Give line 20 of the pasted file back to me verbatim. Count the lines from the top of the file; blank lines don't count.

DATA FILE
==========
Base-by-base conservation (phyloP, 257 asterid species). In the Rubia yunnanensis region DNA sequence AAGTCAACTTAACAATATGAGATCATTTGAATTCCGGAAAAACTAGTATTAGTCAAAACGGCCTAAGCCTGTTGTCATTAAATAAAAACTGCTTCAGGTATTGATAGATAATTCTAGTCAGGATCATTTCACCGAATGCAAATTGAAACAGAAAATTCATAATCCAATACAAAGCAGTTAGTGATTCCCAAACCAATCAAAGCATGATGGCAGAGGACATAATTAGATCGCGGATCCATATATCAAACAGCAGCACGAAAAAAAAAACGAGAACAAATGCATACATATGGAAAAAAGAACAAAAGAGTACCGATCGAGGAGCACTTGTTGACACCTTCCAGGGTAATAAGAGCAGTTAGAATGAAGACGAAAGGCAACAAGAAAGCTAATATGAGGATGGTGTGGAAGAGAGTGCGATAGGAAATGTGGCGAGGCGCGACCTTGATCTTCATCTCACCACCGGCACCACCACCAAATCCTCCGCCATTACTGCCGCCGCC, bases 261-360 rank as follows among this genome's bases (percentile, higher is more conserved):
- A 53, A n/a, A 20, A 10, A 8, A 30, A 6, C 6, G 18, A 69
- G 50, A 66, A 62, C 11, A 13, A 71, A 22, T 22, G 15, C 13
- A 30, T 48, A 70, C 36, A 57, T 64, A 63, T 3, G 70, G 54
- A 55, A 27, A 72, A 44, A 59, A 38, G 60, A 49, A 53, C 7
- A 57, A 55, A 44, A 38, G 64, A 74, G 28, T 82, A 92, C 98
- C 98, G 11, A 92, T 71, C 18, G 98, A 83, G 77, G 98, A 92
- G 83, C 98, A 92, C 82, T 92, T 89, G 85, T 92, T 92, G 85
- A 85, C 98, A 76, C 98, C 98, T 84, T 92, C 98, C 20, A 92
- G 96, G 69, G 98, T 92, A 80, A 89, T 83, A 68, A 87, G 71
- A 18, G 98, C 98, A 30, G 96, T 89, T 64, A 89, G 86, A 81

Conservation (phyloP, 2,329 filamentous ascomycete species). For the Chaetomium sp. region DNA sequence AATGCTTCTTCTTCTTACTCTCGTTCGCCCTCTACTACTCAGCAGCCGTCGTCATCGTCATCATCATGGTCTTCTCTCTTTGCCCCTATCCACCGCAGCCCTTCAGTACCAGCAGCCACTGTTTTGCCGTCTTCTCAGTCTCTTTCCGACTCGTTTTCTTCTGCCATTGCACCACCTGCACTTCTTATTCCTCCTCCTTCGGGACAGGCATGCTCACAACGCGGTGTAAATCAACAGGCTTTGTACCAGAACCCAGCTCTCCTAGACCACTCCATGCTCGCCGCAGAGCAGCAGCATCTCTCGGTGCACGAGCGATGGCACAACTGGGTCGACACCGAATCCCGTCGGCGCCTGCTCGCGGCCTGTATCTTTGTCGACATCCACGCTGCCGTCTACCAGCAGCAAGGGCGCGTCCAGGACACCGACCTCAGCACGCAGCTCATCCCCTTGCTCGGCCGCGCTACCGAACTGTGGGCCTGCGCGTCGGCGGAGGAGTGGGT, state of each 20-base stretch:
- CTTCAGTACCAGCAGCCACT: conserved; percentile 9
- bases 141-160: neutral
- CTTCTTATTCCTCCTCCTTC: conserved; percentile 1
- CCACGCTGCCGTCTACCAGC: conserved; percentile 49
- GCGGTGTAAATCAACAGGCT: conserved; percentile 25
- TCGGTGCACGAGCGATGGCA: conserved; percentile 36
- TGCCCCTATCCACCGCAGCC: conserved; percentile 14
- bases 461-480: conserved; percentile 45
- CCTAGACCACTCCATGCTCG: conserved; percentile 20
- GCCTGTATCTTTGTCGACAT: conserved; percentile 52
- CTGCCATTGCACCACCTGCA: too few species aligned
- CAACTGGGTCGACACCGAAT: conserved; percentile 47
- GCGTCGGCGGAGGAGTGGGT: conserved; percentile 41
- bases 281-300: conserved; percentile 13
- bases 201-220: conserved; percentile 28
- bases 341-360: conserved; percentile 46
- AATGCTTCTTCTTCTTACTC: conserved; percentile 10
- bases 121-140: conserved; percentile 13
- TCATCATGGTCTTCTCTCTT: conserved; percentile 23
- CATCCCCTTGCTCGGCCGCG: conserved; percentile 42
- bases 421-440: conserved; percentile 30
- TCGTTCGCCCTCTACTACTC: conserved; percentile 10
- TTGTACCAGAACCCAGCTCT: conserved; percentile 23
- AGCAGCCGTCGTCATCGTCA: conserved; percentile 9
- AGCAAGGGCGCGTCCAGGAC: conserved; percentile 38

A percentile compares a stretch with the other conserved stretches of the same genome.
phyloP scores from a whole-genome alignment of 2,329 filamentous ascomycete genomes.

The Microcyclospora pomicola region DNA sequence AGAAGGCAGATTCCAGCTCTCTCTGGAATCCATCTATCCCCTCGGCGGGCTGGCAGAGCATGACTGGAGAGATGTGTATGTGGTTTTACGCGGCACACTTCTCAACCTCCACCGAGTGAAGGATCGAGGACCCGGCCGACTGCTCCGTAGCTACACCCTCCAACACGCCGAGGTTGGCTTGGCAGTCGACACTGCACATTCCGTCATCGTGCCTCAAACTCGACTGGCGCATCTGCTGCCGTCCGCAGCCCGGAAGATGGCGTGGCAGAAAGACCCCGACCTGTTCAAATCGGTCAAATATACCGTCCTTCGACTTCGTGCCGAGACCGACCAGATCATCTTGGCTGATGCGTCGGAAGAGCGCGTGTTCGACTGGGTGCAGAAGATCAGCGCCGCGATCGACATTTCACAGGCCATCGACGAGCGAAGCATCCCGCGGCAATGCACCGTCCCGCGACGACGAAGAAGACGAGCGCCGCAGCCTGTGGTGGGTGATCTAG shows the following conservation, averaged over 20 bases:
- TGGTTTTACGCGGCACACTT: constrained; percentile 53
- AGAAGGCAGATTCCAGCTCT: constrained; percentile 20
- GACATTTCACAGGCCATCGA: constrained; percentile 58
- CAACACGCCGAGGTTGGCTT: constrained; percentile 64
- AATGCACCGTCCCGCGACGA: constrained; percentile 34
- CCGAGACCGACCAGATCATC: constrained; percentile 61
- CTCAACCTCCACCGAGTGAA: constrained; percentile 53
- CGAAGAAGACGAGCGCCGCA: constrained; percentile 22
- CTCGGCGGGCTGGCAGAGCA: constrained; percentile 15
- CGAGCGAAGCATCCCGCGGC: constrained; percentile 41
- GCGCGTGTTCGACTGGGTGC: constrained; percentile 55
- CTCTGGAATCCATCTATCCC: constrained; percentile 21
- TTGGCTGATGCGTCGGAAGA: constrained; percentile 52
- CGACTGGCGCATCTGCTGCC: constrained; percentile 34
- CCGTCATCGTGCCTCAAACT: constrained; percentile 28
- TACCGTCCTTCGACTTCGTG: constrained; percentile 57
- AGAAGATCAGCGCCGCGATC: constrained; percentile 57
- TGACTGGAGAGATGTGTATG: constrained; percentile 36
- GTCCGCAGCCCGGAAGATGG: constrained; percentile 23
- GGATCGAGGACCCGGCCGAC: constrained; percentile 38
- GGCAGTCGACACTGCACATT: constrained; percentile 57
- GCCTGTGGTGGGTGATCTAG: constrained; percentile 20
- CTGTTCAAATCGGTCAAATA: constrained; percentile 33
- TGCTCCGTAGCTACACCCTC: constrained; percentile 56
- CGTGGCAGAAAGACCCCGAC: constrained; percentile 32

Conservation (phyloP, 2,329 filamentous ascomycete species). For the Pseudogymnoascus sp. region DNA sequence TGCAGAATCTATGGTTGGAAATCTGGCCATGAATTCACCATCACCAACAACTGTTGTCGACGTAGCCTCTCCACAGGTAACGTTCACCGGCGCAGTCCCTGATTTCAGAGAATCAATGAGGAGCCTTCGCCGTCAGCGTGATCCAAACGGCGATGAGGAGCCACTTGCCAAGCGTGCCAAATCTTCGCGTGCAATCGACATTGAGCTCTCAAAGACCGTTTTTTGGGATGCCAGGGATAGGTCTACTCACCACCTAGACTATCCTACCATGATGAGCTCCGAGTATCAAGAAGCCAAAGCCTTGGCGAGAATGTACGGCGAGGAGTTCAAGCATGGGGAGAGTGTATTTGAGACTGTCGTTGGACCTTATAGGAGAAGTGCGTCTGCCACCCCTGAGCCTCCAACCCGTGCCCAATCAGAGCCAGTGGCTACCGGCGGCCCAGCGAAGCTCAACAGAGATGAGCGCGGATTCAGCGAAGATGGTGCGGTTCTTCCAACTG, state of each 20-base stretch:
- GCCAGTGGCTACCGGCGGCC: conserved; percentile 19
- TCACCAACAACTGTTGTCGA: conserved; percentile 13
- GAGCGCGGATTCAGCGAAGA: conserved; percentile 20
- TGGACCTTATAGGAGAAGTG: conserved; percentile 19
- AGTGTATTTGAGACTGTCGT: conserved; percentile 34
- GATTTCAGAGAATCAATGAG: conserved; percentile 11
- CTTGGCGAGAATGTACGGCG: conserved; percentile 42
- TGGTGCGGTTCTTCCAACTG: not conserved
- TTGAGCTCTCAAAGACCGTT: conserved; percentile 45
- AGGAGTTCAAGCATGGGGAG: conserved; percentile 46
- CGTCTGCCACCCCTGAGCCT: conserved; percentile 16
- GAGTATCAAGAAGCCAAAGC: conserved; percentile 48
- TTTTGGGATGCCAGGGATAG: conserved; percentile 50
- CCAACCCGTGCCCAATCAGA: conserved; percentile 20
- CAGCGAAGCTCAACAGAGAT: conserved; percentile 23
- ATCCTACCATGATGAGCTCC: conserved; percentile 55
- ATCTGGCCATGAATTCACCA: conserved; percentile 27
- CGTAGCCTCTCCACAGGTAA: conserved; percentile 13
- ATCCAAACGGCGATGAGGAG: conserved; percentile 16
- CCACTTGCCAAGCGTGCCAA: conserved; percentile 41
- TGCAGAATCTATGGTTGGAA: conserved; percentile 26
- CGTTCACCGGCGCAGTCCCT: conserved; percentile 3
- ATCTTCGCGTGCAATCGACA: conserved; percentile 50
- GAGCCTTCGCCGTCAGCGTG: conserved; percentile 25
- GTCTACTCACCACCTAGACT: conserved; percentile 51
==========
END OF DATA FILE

- bases 461-480: conserved; percentile 45